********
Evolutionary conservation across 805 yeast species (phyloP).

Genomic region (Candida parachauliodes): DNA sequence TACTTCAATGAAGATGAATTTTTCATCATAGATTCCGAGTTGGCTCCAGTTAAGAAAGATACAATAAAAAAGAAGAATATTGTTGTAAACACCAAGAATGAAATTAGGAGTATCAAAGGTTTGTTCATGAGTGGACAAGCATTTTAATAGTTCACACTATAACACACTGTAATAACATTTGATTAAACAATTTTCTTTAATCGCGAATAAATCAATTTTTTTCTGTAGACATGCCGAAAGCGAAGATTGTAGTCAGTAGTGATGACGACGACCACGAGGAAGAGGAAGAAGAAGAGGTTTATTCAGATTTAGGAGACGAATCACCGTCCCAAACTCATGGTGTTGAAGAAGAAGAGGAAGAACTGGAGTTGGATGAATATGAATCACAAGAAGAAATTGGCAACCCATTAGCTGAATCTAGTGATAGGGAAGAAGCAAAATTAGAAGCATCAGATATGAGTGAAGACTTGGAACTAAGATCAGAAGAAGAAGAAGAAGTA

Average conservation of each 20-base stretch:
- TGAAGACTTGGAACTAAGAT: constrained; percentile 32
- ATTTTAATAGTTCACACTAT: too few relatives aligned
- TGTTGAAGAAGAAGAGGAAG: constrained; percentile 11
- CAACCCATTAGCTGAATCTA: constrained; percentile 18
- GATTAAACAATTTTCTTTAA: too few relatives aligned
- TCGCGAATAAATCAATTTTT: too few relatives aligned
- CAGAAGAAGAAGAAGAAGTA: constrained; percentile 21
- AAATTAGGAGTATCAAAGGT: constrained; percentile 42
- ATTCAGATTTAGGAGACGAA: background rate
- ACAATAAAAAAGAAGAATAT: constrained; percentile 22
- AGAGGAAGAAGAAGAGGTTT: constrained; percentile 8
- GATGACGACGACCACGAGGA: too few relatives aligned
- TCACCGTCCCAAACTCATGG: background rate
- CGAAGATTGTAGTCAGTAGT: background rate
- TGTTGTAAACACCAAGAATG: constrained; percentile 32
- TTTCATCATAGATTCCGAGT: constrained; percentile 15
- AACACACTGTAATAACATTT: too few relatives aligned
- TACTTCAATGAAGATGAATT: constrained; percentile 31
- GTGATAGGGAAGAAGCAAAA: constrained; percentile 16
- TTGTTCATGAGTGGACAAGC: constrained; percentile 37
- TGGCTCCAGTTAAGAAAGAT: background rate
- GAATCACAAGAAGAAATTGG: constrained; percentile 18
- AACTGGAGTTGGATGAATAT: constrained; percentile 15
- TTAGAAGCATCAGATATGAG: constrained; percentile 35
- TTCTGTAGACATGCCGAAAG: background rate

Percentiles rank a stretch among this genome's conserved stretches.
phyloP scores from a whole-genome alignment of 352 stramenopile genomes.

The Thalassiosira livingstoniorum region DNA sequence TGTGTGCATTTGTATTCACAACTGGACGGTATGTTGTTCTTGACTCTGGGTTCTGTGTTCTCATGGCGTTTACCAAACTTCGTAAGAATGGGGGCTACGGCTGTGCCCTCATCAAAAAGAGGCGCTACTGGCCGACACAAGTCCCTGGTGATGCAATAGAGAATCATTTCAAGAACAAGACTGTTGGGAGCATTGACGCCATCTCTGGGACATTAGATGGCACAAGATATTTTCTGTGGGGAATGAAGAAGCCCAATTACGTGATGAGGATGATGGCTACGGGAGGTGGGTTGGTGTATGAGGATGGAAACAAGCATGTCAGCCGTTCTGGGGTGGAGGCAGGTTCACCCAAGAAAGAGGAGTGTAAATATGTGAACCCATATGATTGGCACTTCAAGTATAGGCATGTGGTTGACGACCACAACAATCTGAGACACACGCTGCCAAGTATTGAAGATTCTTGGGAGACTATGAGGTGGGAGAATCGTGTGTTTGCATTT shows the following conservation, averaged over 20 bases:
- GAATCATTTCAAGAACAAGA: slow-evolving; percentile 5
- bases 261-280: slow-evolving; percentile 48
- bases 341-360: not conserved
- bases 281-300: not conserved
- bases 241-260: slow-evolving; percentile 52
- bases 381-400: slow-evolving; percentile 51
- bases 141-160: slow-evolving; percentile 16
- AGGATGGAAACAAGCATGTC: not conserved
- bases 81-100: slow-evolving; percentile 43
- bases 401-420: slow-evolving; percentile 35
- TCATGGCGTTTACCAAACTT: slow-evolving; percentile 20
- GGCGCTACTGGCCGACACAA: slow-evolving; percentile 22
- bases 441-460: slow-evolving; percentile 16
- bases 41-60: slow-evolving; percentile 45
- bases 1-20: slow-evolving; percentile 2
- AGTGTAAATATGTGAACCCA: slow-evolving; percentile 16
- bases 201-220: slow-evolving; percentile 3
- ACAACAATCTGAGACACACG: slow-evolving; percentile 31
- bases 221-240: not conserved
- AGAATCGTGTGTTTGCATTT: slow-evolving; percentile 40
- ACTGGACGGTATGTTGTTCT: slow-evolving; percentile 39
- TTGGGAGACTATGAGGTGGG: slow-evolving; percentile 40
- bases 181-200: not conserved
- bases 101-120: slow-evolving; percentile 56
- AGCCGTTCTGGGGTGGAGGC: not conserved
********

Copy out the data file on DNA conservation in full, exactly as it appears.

Evolutionary conservation across 805 yeast species (phyloP).

Genomic region (Candida parachauliodes): DNA sequence TACTTCAATGAAGATGAATTTTTCATCATAGATTCCGAGTTGGCTCCAGTTAAGAAAGATACAATAAAAAAGAAGAATATTGTTGTAAACACCAAGAATGAAATTAGGAGTATCAAAGGTTTGTTCATGAGTGGACAAGCATTTTAATAGTTCACACTATAACACACTGTAATAACATTTGATTAAACAATTTTCTTTAATCGCGAATAAATCAATTTTTTTCTGTAGACATGCCGAAAGCGAAGATTGTAGTCAGTAGTGATGACGACGACCACGAGGAAGAGGAAGAAGAAGAGGTTTATTCAGATTTAGGAGACGAATCACCGTCCCAAACTCATGGTGTTGAAGAAGAAGAGGAAGAACTGGAGTTGGATGAATATGAATCACAAGAAGAAATTGGCAACCCATTAGCTGAATCTAGTGATAGGGAAGAAGCAAAATTAGAAGCATCAGATATGAGTGAAGACTTGGAACTAAGATCAGAAGAAGAAGAAGAAGTA

Average conservation of each 20-base stretch:
- TGAAGACTTGGAACTAAGAT: constrained; percentile 32
- ATTTTAATAGTTCACACTAT: too few relatives aligned
- TGTTGAAGAAGAAGAGGAAG: constrained; percentile 11
- CAACCCATTAGCTGAATCTA: constrained; percentile 18
- GATTAAACAATTTTCTTTAA: too few relatives aligned
- TCGCGAATAAATCAATTTTT: too few relatives aligned
- CAGAAGAAGAAGAAGAAGTA: constrained; percentile 21
- AAATTAGGAGTATCAAAGGT: constrained; percentile 42
- ATTCAGATTTAGGAGACGAA: background rate
- ACAATAAAAAAGAAGAATAT: constrained; percentile 22
- AGAGGAAGAAGAAGAGGTTT: constrained; percentile 8
- GATGACGACGACCACGAGGA: too few relatives aligned
- TCACCGTCCCAAACTCATGG: background rate
- CGAAGATTGTAGTCAGTAGT: background rate
- TGTTGTAAACACCAAGAATG: constrained; percentile 32
- TTTCATCATAGATTCCGAGT: constrained; percentile 15
- AACACACTGTAATAACATTT: too few relatives aligned
- TACTTCAATGAAGATGAATT: constrained; percentile 31
- GTGATAGGGAAGAAGCAAAA: constrained; percentile 16
- TTGTTCATGAGTGGACAAGC: constrained; percentile 37
- TGGCTCCAGTTAAGAAAGAT: background rate
- GAATCACAAGAAGAAATTGG: constrained; percentile 18
- AACTGGAGTTGGATGAATAT: constrained; percentile 15
- TTAGAAGCATCAGATATGAG: constrained; percentile 35
- TTCTGTAGACATGCCGAAAG: background rate

Percentiles rank a stretch among this genome's conserved stretches.
phyloP scores from a whole-genome alignment of 352 stramenopile genomes.

The Thalassiosira livingstoniorum region DNA sequence TGTGTGCATTTGTATTCACAACTGGACGGTATGTTGTTCTTGACTCTGGGTTCTGTGTTCTCATGGCGTTTACCAAACTTCGTAAGAATGGGGGCTACGGCTGTGCCCTCATCAAAAAGAGGCGCTACTGGCCGACACAAGTCCCTGGTGATGCAATAGAGAATCATTTCAAGAACAAGACTGTTGGGAGCATTGACGCCATCTCTGGGACATTAGATGGCACAAGATATTTTCTGTGGGGAATGAAGAAGCCCAATTACGTGATGAGGATGATGGCTACGGGAGGTGGGTTGGTGTATGAGGATGGAAACAAGCATGTCAGCCGTTCTGGGGTGGAGGCAGGTTCACCCAAGAAAGAGGAGTGTAAATATGTGAACCCATATGATTGGCACTTCAAGTATAGGCATGTGGTTGACGACCACAACAATCTGAGACACACGCTGCCAAGTATTGAAGATTCTTGGGAGACTATGAGGTGGGAGAATCGTGTGTTTGCATTT shows the following conservation, averaged over 20 bases:
- GAATCATTTCAAGAACAAGA: slow-evolving; percentile 5
- bases 261-280: slow-evolving; percentile 48
- bases 341-360: not conserved
- bases 281-300: not conserved
- bases 241-260: slow-evolving; percentile 52
- bases 381-400: slow-evolving; percentile 51
- bases 141-160: slow-evolving; percentile 16
- AGGATGGAAACAAGCATGTC: not conserved
- bases 81-100: slow-evolving; percentile 43
- bases 401-420: slow-evolving; percentile 35
- TCATGGCGTTTACCAAACTT: slow-evolving; percentile 20
- GGCGCTACTGGCCGACACAA: slow-evolving; percentile 22
- bases 441-460: slow-evolving; percentile 16
- bases 41-60: slow-evolving; percentile 45
- bases 1-20: slow-evolving; percentile 2
- AGTGTAAATATGTGAACCCA: slow-evolving; percentile 16
- bases 201-220: slow-evolving; percentile 3
- ACAACAATCTGAGACACACG: slow-evolving; percentile 31
- bases 221-240: not conserved
- AGAATCGTGTGTTTGCATTT: slow-evolving; percentile 40
- ACTGGACGGTATGTTGTTCT: slow-evolving; percentile 39
- TTGGGAGACTATGAGGTGGG: slow-evolving; percentile 40
- bases 181-200: not conserved
- bases 101-120: slow-evolving; percentile 56
- AGCCGTTCTGGGGTGGAGGC: not conserved